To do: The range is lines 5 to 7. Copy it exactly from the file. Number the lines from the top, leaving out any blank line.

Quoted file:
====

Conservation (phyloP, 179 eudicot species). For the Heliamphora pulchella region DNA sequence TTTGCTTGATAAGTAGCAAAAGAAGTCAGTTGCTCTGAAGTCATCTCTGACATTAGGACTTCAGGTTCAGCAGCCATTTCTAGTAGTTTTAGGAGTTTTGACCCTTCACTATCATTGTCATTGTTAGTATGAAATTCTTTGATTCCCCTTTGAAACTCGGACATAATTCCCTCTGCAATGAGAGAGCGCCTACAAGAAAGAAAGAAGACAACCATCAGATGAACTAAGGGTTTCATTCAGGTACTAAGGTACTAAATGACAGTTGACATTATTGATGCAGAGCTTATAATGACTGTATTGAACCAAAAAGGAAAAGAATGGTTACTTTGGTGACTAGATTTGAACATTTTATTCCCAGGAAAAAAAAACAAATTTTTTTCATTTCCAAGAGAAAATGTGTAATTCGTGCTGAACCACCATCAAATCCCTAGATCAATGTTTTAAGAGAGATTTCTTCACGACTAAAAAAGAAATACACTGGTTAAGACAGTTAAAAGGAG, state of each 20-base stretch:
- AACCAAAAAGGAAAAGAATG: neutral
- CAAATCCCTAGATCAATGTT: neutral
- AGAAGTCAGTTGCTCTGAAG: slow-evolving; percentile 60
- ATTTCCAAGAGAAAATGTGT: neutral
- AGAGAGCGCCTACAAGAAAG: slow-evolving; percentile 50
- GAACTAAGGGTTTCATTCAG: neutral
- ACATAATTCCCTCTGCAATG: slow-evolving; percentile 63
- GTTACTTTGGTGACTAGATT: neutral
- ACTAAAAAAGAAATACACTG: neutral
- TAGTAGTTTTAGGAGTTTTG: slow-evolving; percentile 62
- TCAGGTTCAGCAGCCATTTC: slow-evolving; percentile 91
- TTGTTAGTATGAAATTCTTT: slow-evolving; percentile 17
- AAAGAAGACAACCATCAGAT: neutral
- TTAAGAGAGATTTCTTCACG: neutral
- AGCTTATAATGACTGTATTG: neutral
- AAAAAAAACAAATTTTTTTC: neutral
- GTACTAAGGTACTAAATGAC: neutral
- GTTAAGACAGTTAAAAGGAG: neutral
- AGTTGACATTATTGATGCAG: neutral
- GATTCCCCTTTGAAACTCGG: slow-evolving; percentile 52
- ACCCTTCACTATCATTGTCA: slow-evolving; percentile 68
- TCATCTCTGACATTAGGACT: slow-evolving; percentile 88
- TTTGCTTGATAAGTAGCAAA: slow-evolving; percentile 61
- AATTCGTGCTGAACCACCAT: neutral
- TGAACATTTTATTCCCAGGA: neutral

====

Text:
- ATTTCCAAGAGAAAATGTGT: neutral
- AGAGAGCGCCTACAAGAAAG: slow-evolving; percentile 50
- GAACTAAGGGTTTCATTCAG: neutral